Pill Splitting: When Is It Safe? When Is It Unsafe?
Pill splitting can help save almost 50% of the cost of some prescription drugs.
Pill Splitting: Which Drugs Can Be Split? continued...
The pills best suited to splitting -- and according to some, the only pills -- are those scored down the middle, making them easier to divide.
Some pills that are commonly split include:
- Statins, like Crestor, Lipitor, and Pravachol
- Antidepressants, like Celexa, Paxil, and Zoloft
- ACE-Inhibitors, like Monopril, Prinivil, Univasc, and Zestril
- Angiotensin receptor blockers, like Avapro and Cozaar
Having the right equipment helps. Don't try splitting a pill by pushing it against the edge of the counter, or hacking at it with a kitchen knife. Shell out for a proper pill cutter. You might not want to get the absolute cheapest one, either. Researchers found that people tended to do best with pill cutters that have a rubber insert, which holds the pill in place while you cut it. Price: about $5.
For convenience, you might be tempted to split the whole bottle of pills at once. But check with your doctor first. It's possible that exposing the interior of the pills to the air could reduce their effectiveness.
When Pill Splitting Isn't Safe
There are limits to the wonders that you and your pill splitter can achieve. Many medicines, because of their ingredients or design, cannot be split safely.
So what drugs shouldn't be split?
Drugs with an enteric coating, designed to protect the stomach. Once split, the interior of the pill could irritate the stomach, leading to potentially serious problems.
Drugs that are time-release or long-acting. Cutting the pill destroys the time-release effect, which means you could get too much of the medicine too quickly. "If you split a pill that has a long-acting release, you could conceivably get an overdose," says Sagall.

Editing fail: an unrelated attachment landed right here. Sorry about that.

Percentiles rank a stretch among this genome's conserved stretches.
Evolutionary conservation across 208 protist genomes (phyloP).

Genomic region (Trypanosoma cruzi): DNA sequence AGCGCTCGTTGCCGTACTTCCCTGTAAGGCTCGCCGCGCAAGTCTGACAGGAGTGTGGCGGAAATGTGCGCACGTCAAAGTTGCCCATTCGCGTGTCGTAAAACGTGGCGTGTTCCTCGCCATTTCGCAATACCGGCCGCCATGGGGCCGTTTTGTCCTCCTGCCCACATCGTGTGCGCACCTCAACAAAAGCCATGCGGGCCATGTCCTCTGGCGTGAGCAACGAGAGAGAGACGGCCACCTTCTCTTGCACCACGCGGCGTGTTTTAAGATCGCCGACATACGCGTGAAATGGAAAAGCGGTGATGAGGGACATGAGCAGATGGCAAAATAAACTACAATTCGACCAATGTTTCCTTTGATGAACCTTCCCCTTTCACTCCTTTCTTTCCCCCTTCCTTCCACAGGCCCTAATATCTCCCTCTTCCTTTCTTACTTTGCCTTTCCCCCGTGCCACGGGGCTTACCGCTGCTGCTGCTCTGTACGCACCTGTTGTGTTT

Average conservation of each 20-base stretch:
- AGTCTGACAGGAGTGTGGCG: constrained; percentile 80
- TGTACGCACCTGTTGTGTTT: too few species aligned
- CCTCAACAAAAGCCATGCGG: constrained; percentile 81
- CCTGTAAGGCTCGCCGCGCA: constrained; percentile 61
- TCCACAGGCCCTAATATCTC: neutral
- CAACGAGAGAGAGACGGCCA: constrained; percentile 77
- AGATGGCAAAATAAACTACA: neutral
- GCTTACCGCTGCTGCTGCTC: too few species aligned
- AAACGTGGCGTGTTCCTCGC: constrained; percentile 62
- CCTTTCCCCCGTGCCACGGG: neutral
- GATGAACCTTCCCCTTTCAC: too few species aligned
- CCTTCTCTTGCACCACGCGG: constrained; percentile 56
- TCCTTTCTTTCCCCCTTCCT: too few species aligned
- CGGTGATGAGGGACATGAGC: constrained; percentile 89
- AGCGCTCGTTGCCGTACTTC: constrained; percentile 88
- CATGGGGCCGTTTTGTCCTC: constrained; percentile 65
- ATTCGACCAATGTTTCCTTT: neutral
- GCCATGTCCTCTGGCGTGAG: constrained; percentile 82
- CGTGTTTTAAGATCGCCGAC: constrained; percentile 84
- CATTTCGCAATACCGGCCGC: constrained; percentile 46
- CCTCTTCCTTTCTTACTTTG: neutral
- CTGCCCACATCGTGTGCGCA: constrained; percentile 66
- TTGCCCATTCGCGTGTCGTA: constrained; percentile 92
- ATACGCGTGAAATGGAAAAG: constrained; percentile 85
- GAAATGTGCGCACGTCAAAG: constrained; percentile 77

Drugs taken more often than once a day. Drugs that work best with pill splitting are usually taken once a day. They last a while in the body. Why is this important? Even if you're careful when splitting pills, you won't always get it quite right. Sometimes one half will be a bit bigger than the other. But if the drug lasts a long time in the body, these variations won't matter. The amount of medicine in your body at any given time stays pretty level. That's not true with drugs that are taken several times a day, since the body processes them quickly. The amount of the medication in your system will fluctuate more dramatically: too little one day and too much the next.
Drugs in capsules.
Prepackaged drugs in specific doses, like birth control pills.
Other Pill-Splitting Risks
Splitting the wrong sort of pills isn't the only risk. Another danger lies with the person who's splitting them: what if he or she isn't doing it correctly?
For instance, a person might not split the pill evenly, resulting in two pieces with very different dosages. Or he or she might use a dull blade which crushes the pill as it splits it, leaving too much of the medicine as powder on the bathroom counter, and too little for the body. Or, what if a person taking multiple medications gets confused and starts splitting the wrong pills?